Scientists Are Breeding Super Coral Feeding Humphead Parrotfish | Blue 3 months ago   14:12

They still look beautiful, but coral reefs are dying at staggering rates — experts project that 90 percent of the world's reefs will be gone by 2050. But a growing group of scientists around the world are searching for innovative solutions to make sure that doesn't happen.

Coral reefs are among the earth’s most precious natural resources. They harbor a million species and provide food for 500 million people around the world. But warming waters, pollution and overfishing have badly damaged these precious ecosystems; roughly 50 percent of the world’s corals have been lost in just the last 30 years.

“The rates of change in our environment are far outpacing the intrinsic capacity of coral reefs to survive.” said Dr. Ruth Gates, the Director of the Hawaii Institute of Marine Biology, where she is pioneering research that could help corals survive. “If we don’t mitigate at all, coral reefs will not be the things we’re worrying about, it will be the survival of our species.”

Dr. Gates is just one of the scientists devising innovative ways to take coral reef restoration into their own hands. Her lab has started to breed and distribute, "super coral" — the strongest breeds of coral that can thrive in warmer environments.

And in Curaçao, a small coral rich island in the Caribbean Sea, a team of scientists are finalizing a technology that could distribute fertilized coral eggs across the ocean, repopulating reefs worldwide.

VICE's Ben Anderson visited with scientists who are working around the clock to solve one of the most significant environmental problems of our time.

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Comments 729 Comments

“If we don’t mitigate at all, coral reefs will not be the things we’re worrying about, it will be the survival of our species.”

WATCH NEXT: The Crazy Solution For Keeping The Melting Arctic Frozen -
Davey Duff
Global warming is BULLSHIT!
Carina Rees
Anyone else think the narrator was Tom Hardy lol
Air-Grip Biker
looks great but why hasn't the link between corals dying and bad things happening been explained??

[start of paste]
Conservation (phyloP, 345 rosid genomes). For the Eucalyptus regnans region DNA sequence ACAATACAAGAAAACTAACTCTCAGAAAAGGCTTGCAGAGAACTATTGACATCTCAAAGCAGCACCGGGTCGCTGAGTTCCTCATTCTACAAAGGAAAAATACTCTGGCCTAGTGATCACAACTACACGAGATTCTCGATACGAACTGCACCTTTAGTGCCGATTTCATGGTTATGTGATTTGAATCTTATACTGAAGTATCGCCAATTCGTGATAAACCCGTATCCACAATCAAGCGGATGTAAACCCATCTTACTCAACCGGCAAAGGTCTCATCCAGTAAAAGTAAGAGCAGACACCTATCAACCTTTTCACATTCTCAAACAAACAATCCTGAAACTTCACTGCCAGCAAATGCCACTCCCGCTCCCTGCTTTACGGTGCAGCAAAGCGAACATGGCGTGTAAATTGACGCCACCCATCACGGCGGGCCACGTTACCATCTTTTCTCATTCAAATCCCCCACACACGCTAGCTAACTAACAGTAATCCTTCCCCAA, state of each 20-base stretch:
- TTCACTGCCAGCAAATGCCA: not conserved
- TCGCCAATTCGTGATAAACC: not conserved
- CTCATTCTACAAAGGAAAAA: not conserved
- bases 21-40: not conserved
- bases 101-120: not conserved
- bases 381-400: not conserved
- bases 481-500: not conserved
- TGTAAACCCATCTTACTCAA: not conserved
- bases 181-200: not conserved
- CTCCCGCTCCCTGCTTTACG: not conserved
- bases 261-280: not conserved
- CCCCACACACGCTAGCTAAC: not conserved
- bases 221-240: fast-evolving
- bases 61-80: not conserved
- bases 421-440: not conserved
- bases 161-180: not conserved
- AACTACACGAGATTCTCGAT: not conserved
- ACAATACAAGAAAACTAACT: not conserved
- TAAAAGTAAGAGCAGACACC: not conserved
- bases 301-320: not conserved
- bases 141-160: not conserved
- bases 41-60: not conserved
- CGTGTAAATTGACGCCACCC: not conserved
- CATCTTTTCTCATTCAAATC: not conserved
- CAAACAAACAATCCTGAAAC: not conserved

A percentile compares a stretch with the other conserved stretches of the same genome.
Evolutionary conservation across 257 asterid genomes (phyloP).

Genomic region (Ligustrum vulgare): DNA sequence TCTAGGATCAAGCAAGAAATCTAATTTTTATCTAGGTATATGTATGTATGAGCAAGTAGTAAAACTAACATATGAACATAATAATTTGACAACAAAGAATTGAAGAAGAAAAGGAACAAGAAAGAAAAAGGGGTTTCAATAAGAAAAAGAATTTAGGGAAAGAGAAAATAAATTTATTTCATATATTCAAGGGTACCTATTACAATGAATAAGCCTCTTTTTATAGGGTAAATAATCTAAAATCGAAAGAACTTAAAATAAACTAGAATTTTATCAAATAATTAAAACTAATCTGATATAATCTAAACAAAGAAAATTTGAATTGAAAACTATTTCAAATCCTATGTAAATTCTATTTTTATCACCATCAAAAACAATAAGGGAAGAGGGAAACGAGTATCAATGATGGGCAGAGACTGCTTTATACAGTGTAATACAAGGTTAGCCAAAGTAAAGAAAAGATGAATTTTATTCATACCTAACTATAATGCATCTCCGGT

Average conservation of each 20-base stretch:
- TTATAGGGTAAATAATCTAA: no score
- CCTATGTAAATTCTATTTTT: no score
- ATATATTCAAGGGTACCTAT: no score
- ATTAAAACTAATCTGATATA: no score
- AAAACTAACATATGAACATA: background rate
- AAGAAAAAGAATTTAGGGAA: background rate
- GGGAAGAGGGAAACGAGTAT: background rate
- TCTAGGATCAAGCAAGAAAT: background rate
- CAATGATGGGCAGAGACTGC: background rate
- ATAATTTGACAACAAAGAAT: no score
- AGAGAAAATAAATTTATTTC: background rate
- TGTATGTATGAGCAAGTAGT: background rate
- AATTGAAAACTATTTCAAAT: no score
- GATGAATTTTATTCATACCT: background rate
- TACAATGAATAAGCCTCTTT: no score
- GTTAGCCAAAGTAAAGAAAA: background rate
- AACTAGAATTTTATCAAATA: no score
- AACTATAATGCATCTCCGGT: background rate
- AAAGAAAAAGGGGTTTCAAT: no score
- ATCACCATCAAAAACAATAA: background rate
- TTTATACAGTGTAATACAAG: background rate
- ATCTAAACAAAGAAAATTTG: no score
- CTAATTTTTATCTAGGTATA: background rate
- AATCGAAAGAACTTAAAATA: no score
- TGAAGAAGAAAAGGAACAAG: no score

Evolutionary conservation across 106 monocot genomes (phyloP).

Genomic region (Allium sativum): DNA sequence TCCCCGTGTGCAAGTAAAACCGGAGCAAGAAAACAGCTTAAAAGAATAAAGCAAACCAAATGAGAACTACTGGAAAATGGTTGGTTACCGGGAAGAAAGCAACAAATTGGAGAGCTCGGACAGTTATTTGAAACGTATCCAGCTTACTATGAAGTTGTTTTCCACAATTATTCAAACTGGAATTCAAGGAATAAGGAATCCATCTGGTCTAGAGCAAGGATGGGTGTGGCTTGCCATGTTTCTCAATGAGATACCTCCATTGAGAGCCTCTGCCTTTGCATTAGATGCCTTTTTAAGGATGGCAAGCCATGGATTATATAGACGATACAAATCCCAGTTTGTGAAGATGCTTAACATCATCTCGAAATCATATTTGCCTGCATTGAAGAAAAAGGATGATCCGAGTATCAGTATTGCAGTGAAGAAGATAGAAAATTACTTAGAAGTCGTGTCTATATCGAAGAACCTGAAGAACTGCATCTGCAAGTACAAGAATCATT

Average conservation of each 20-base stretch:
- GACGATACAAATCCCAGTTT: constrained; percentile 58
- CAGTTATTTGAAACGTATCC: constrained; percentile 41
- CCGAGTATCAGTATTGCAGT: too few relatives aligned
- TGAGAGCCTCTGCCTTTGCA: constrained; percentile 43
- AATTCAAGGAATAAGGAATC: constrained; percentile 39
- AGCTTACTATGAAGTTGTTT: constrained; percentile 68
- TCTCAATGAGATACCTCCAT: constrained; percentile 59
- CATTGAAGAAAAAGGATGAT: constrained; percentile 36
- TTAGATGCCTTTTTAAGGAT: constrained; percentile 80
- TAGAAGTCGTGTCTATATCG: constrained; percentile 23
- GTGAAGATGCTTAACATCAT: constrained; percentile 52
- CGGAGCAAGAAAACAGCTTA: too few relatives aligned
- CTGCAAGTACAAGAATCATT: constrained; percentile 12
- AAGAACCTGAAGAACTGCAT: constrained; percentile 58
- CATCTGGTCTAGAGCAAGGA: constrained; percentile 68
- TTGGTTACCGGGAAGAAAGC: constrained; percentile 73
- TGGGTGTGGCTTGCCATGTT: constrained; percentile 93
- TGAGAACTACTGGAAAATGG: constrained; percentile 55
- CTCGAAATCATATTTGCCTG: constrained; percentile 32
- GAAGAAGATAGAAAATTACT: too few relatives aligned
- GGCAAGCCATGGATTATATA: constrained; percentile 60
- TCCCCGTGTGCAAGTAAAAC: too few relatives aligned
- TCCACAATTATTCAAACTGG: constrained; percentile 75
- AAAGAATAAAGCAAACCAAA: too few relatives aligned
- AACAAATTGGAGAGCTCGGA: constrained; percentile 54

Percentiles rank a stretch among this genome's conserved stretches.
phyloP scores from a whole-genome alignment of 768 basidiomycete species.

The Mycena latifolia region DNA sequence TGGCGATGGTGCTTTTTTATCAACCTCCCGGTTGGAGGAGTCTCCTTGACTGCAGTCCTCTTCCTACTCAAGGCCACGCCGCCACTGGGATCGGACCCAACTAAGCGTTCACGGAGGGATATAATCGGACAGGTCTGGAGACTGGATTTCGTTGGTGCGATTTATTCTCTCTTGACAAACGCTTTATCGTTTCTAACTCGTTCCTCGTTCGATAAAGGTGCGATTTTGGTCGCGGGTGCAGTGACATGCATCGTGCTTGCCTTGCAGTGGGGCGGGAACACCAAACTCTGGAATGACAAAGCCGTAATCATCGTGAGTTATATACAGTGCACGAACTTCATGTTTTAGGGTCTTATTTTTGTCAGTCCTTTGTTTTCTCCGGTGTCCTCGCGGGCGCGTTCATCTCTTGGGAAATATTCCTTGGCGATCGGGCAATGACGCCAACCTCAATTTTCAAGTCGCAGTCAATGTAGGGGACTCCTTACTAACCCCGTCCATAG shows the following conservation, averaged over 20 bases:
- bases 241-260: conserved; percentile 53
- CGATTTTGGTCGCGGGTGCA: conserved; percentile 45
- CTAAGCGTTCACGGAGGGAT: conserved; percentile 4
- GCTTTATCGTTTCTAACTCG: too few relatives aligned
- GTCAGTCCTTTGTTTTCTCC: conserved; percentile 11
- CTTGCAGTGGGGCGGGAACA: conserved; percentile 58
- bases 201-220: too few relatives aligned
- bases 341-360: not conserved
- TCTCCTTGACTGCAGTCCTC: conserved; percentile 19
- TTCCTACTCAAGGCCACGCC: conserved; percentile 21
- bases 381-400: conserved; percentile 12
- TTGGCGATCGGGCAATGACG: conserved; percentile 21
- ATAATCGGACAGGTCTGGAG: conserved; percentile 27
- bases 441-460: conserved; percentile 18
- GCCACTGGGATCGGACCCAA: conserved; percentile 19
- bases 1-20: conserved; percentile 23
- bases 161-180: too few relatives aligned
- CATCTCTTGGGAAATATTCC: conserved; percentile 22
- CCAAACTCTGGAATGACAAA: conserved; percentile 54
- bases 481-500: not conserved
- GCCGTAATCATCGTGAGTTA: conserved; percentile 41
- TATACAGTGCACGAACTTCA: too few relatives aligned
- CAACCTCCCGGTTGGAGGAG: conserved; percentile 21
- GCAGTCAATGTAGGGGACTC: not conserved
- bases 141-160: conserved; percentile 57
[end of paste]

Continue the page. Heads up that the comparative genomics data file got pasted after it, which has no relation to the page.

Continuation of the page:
pierre desrocher
if you find a way to make it look like this money is needed for war,you will get all the funding you want !!
Kevin Corrales
But can they survive humans?
snilleblixt mcmxcix
Anyone else hear Aphex Twin
Maura Kay
Roughly 70 percent of the oxygen on Earth comes from the ocean.
If you enjoy breathing, I’d recommend supporting this work and doing your best to save the oceans as well.
Kayla Preslar
I would live to be apart of spreading the fertilized tetrapods. How could I get involved to do so?
Erick Charles Molina
Please help philippines who loves the sea. Don't help the idiotic people in our Philippine Government.
Next thing we know they grow legs.
Rio Trujillo
They should have not put those little concrete stars on the coral refs they should have just made new ones alone what if it kills the rest of the coral that is already dieing
That camera looks cool
Wayne Everett
Turn the music down so we can hear what the hell you're saying ! WHY should you have to be told ? Don't you edit these ?
Robb Elliott
Life forms than can survive the climate changing? LOL! Are they planning on taxing us on that?
let us turn to all governments and ask them to put our taxes money in there on coral and not on warfare
we will see the coral coming back as well as the oceans clean of plastic
Jake R
My question is is there any correlation between these recent bleaching events and the Fukushima disaster? If so how many years apart and and in what pattern of reefs? Do they follow the current from Japan in order? I fail to see how 1.8° over 200 years could cause this so suddenly, my reef tank regularly goes into 86 every summer and I've only had one issue when we had a black out and it was well over 90.
ElijahTommy 777
Dang that sperm and egg collection was in-tents!
Martyn Rogers
i have lps corals that regularly handle high temps. i guarantee there are lots of hobbyist reefers that have colonies that have adapted to extreme conditions.
perhaps our frags can help the reefs.
Tripdango Device
Now they need to breed super plankton. The base of the food chain. Ones that can take the increasing acidity and warming of the oceans. Oh and maybe ones that can eat plastic and methane.
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Feeding Humphead Parrotfish | Blue Scientists Are Breeding Super Coral 3 months ago   02:31

New David Attenborough series Dynasties coming soon! Watch the first trailer here: --~--
A school of Humphead Parrotfish descend on the coral reef to feed and turn the age old coral into a fine sand that, in turn, forms islands. Fascinating video from BBC natural history show Blue Planet. Narrated by Sir David Attenborough. Subscribe:

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